Released via SomeOthaShip Connect, an ostensible side project pioneered by Stones Throw stalwarts Dudley Perkins and Georgia Anne Muldrow, Darryl Moore’s “Where I’m At” boasts little of the experimentation generally associated with Stones Throw Records. In fact, it’s an almost anachronistically traditional R&B/soul record, the kind of insular music that knows no adversity that a trip to church and a Sunday afternoon cookout can’t fix. Like Perkins (who unfortunately doesn’t appear on the album), Moore grew up in Oxnard, Californiaâ€”a positively radiant place to live if “805 Sundaze” and Moore’s other halcyon celebrations of family and God are to be believed.
Where Stones Throw artists are generally blessed with the innovative, unorthodox production of artists like Madlib and J Dilla, the bulk of “Where I’m At” is handled by Moore, Ivan Johnson, and Derek “DOA” Allen, a former collaborator with Bobby Brown, Tyrese, and more recently, Brooke Hogan. Eek. As a result, the album’s sound is much more homely, using live instruments and layered vocals that make sense beside its traditional lyrical content. When Moore isn’t lovingly paying homage to his mother (“She’s My Everything,” “Soul Sista”), he’s describing the awesomeness of family barbeques with noticeably redundant lyrics (“805 Sundaze,” “Family Funday”). The crooner has a rich, choir-trained voice that easily translates the conviction of his lyrics to the listener. He’s at his best on tracks like “DreamGirl” and “Fed Up,” where he’s given the freedom to change keys fluidly without losing the thread of the song. But too many tracks on “Where I’m At” are overlong, overstaying their own languorous goodwill and transforming themselves into background music. Elsewhere, the more upbeat and relatively unconventional songs range from necessarily invigorating to incongruous. Although “Pancakin” instills some welcome energy into the album after its torpid middle section, its quasi-DPG message and sound imply that this is an older single, held over for its local radio potential. Of Georgia Muldrow’s two contributions to the album, “Long Gone” is the more distinguishable, but Moore is the wrong artist to give the clumsy piano-driven beat to.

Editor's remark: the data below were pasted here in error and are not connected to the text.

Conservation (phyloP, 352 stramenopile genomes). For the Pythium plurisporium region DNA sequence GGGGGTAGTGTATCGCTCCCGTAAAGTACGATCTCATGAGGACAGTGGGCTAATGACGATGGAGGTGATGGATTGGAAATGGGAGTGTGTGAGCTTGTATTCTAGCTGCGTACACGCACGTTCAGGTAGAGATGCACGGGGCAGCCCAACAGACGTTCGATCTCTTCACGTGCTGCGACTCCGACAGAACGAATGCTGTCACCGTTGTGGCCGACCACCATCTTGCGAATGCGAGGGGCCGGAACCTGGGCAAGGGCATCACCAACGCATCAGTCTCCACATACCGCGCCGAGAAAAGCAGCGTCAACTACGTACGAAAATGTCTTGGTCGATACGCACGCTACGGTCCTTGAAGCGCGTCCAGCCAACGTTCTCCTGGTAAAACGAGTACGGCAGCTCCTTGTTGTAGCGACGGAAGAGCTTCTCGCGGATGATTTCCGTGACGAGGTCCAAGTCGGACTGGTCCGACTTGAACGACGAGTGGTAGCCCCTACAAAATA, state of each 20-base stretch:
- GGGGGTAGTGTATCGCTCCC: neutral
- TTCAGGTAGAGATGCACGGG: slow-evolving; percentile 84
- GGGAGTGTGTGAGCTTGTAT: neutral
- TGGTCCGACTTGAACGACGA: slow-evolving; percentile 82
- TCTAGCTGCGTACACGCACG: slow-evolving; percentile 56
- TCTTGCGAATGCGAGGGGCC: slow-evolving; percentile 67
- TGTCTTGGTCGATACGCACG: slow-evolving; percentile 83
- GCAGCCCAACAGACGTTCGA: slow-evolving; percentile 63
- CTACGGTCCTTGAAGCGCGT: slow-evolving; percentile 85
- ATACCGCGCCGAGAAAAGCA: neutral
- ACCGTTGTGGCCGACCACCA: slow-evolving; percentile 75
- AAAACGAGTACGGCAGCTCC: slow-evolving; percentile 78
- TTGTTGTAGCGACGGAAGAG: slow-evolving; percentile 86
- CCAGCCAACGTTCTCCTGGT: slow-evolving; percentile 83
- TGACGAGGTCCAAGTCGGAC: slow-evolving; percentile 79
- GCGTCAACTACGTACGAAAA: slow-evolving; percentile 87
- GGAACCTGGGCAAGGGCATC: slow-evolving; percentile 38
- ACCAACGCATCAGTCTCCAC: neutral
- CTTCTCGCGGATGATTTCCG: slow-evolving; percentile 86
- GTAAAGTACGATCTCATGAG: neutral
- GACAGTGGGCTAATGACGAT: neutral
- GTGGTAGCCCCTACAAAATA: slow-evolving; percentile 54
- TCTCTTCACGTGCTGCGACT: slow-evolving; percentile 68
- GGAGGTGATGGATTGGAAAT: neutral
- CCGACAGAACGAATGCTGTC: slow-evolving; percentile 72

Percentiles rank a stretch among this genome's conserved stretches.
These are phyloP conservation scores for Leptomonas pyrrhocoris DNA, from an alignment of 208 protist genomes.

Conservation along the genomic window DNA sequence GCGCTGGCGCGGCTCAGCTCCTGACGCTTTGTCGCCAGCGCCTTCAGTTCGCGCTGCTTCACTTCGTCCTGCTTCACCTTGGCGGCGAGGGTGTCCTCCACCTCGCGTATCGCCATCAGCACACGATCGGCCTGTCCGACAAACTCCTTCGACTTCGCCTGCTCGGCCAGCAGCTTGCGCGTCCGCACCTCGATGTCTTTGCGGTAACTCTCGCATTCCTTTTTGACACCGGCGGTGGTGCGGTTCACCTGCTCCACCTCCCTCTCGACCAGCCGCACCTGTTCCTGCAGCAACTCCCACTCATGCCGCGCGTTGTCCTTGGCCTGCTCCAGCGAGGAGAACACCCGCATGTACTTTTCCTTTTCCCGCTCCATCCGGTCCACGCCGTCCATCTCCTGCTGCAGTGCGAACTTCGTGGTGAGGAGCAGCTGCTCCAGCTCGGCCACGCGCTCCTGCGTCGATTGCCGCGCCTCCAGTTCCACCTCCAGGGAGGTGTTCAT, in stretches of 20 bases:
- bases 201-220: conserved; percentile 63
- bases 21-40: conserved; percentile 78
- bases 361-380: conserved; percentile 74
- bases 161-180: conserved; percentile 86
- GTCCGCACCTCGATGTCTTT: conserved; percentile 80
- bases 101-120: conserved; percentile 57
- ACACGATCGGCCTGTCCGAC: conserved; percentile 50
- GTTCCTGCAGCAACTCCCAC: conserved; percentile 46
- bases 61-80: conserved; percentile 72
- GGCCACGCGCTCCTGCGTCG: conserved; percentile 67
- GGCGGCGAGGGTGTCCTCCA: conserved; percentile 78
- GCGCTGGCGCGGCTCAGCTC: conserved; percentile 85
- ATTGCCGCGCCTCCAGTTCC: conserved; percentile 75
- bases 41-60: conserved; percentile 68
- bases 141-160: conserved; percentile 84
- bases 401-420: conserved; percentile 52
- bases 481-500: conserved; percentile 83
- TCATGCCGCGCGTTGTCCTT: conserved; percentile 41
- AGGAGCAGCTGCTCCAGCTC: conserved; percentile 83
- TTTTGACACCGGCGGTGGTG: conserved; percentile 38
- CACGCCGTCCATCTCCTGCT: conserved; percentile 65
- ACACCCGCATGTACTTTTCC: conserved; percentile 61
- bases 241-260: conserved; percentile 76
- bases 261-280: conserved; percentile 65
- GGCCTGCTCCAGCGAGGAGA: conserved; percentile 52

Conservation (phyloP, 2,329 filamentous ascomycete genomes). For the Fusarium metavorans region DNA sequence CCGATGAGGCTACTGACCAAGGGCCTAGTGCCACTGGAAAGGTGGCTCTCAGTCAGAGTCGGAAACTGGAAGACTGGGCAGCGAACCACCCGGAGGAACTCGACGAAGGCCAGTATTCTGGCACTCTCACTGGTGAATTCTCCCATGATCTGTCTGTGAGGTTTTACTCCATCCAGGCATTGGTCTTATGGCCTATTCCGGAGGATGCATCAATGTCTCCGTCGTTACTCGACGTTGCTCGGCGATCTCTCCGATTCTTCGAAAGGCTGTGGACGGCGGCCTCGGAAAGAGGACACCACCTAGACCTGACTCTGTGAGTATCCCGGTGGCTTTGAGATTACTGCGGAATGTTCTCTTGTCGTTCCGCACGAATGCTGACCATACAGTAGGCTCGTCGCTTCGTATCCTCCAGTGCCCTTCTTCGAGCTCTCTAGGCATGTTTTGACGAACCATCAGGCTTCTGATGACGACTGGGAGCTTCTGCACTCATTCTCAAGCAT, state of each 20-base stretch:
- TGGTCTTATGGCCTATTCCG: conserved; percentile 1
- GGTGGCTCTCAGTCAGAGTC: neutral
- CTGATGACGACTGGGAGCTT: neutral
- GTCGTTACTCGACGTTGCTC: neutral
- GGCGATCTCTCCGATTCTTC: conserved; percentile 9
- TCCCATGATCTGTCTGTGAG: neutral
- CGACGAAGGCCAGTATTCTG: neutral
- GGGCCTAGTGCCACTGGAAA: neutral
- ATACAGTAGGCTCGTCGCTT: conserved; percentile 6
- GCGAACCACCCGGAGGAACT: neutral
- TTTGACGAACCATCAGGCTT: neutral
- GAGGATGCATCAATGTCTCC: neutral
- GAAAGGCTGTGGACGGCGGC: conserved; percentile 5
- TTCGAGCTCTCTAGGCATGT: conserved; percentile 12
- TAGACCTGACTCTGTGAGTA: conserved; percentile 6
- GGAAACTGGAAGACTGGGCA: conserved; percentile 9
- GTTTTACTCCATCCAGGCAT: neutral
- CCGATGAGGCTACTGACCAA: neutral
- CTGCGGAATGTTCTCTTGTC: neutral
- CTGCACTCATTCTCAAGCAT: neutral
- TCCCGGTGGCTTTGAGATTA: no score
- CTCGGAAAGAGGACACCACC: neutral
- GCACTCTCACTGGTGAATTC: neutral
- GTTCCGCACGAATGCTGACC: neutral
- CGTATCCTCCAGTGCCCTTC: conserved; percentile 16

The ultimate question that the album poses is: how far does decent soul and an abundance of goodwill get you? Only so far, for this listener, but while there’s not much on “Where I’m At” to fall in love with, there’s even less to abhor. Your mileage may vary based on your disposition, but its laid-back contentment is inarguable.